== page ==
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May Day: ASEAN’s Playlist

Playlist of the Month: A May Day Dedicatio by Music Press Asia.

Labour day in Southeast Asia has come a long way since the 19th century when the idea of providing better pay and humane working hours for adults and children equals a healthier workforce.

Today, we provide a brief note of some of Southeast Asia’s most prominent communities of diverse cultural inheritance and how they celebrate May Day. While not everything seems rosy, Labour Day continues to see positive change in these challenging times post pandemic.

To grasp an idea of how each country embrace modernity in the 21st century, we look into their current issues alongside its national anthems and songs that drove their people. This is indeed a playlist for the serious listeners looking to study in-depth the cultural adaptation present in all facades representing each of these countries. In no particular order, it is selected for its complexities and the people it represents in the past and present. Note that English translations are provided in each song. Happy Labour Day!

International Worker’s Day, popularly known as Labour Day in most countries is also often referred to as May Day. A celebration of labourers and the working classes, its historical background dates back to the 1880s, at the height of the Industrial Revolution when the average American worked twelve-hour days and seven-day weeks. As manufacturing increases, people of all ages especially the poor and recent immgrants then often faced unsafe working conditions, with unadequate access to fresh air, sanitary facilities and breaks. For this reason, conveniently, the date was then chosen for political reasons in support of working-class demands for the eight-hour day.

The 1904 International Socialist Congress, Amsterdam called on all Social Democratic Party organisations and trade unions of “all countries to energetically demonstrate the legal establishment of the eight-hour day on the First of May, as well as for the class demands of the proletariat and universal peace.”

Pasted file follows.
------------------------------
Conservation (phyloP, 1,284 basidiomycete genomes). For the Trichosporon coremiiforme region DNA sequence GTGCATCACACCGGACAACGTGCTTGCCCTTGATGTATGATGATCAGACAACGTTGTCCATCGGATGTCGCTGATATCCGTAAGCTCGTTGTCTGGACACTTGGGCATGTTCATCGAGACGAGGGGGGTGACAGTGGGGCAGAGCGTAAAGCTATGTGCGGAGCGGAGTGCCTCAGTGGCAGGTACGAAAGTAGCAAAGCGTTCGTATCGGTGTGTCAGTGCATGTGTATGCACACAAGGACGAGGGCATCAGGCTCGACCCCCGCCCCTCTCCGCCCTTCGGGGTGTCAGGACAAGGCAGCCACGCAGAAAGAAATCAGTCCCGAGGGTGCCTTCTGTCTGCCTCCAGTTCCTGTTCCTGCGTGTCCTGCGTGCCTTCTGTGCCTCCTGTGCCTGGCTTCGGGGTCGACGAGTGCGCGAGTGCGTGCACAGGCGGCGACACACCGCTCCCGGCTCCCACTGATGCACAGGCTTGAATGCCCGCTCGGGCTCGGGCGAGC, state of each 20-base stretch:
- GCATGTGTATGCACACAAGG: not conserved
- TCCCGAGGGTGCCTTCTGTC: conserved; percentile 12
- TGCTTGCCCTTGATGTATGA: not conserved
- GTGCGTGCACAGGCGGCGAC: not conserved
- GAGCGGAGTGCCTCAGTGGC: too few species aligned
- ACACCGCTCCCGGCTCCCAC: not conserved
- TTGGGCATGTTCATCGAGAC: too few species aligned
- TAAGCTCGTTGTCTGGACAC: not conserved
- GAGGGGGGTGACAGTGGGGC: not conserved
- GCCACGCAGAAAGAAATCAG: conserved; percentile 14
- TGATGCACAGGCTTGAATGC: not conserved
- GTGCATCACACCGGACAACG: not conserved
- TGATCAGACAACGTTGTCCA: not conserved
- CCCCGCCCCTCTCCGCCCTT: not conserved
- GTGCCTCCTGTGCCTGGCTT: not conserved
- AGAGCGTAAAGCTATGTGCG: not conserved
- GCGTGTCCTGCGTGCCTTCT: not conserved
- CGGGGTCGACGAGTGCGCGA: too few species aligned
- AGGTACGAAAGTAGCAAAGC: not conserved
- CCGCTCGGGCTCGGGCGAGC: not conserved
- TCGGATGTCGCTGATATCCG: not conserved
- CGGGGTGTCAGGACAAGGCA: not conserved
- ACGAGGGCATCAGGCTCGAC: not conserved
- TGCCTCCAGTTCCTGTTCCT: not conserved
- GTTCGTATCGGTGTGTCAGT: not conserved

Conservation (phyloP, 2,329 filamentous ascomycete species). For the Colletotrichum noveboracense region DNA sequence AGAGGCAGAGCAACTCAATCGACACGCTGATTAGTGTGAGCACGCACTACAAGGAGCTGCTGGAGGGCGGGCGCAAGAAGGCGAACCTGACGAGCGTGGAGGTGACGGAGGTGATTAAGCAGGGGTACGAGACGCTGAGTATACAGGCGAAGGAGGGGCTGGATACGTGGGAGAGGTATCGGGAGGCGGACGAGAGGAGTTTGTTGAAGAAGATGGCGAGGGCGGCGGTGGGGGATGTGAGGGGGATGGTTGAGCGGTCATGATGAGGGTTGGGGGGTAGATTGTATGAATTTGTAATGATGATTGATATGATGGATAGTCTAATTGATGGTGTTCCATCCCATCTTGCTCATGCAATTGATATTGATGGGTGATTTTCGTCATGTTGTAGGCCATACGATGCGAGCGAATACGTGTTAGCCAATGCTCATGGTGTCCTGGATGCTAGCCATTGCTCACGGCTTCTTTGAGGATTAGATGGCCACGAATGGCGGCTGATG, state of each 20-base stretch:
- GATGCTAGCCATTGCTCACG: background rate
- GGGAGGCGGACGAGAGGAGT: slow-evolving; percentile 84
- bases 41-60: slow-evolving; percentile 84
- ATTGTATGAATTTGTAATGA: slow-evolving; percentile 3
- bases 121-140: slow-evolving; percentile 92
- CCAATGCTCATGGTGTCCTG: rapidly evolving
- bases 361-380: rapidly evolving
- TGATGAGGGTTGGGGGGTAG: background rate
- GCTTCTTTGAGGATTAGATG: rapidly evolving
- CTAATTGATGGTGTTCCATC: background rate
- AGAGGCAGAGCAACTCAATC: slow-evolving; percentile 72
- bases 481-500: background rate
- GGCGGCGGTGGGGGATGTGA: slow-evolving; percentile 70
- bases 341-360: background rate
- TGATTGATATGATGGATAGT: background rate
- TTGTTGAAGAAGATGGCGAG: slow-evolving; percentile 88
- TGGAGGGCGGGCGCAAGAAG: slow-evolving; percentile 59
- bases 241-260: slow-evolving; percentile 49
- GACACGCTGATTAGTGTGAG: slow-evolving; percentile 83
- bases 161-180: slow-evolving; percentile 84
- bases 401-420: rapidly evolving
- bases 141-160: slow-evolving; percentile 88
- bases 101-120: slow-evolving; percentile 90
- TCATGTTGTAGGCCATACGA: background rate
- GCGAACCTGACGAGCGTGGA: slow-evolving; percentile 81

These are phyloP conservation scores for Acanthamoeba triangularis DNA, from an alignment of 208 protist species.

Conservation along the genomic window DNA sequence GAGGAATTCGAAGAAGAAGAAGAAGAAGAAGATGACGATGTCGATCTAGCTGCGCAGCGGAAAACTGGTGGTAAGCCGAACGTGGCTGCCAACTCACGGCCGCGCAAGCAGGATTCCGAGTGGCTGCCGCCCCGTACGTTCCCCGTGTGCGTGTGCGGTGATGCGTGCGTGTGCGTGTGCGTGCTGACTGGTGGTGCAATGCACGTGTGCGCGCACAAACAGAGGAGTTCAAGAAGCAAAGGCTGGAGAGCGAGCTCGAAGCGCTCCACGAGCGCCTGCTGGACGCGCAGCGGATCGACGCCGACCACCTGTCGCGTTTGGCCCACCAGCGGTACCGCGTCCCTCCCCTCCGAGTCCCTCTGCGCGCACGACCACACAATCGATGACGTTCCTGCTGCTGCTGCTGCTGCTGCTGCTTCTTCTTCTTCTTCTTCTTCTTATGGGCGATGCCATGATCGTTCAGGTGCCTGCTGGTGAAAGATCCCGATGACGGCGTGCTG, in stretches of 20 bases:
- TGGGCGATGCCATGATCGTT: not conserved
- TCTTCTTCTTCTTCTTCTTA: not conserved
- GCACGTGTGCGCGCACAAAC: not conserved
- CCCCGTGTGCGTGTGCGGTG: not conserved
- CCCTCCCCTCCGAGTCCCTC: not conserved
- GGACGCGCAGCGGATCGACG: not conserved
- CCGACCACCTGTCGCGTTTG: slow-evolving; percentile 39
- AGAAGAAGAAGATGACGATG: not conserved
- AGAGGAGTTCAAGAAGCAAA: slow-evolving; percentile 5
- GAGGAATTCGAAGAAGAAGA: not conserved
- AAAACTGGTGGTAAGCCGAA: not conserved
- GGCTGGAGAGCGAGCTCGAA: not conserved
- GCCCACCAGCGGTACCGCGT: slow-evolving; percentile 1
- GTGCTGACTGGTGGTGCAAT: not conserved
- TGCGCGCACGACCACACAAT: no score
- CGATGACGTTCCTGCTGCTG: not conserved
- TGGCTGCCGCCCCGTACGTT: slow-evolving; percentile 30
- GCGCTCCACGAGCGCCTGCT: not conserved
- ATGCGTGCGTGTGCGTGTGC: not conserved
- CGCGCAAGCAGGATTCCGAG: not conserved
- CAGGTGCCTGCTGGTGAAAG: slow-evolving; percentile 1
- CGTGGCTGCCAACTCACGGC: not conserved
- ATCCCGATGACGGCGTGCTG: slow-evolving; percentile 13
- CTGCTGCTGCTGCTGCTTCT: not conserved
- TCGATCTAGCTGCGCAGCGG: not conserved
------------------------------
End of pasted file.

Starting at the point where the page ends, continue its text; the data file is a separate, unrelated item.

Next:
Let’s look at how some countries in Asia celebrate this day.

JAPAN’s GOLDEN WEEK is a collection of four national holidays over a one week period starting from 29 April through 5 May. The origin of this seven to ten days apparently comes from the entertainment sector. A time when families and friends would celebrate spring by watching their favourite movies, hence gained popularity as a week when  Japanese blockbusters are released. However, it is on 23 November that Japanese honours labour, celebrate production and giving thanks. A festival to celebrate harvest dating back to the rituals of the Asuka period.

WHILE MAY DAY may only be a bank holiday for most of us here in Southeast Asia, China celebrates a five-day holiday similar to a long weekend off from work. Nothing out of the ordinary, the Labour Day holiday in the world’s second largest economy is expecting about 265 million journeys to by road, train or boat, with hundreds of day-trip makers packing out the walkway along the top of the Great Wall, 60km from downtown Beijing.

KNOWN RATHER SIMPLISTICALLY as ‘Worker’s Day’ in South Korea, 1 May isn’t a public holiday, but rather, a paid holiday for workers under the Designation of Worker’s Day Act.

VIETNAM’S LATEST APPROVAL of its labour code for 2021 can only mean greater protection for its employees. Predicted by the Asian Development Bank as the fastest growing economies in Southeast Asia, celebrated Labour Day as a public holiday; a day right after Reunification Day.

WITH MANY MORE legal challenges against the Job Creation Law set by Indonesia’s government intended to improve bureaucratic efficiency to attract more investment, Indonesia saw its people rallying against the new law they say harms workers’ rights and welfare. In a recent bid to prevent spike in the number of COVID-19 cases, the government has decided to reduce the number of collective leave days this year. What a year for Indonesia.

CELEBRATING its 60th year as an independent nation, Singapore’s prime minister paints a bright future of its workforce that has come under great strain due to COVID-19. Having helped over 28,000 workers find new work under its Job Security Council, and implementing the Self-Employed Person Income Relief Scheme (SIRS) to help those who are self-employed. Quoting the affects of the pandemic to accelerated trends in the digital, automotive and sustainability sector.  

IN THE PHILIPPINES, Labour Day is celebrated both as a secular and a religious holiday, with the latter being the feast of St. Joseph the Worker. The country celebrated its very first May day in 1903, under the Union Obrero Democratica de Filipinas (UODF). However, it was until later in April 1908 that a bill was officially passed to mark 1 May as a national holiday.

Labour Day is also celebrated by the United States and Canada on the first Monday of September.

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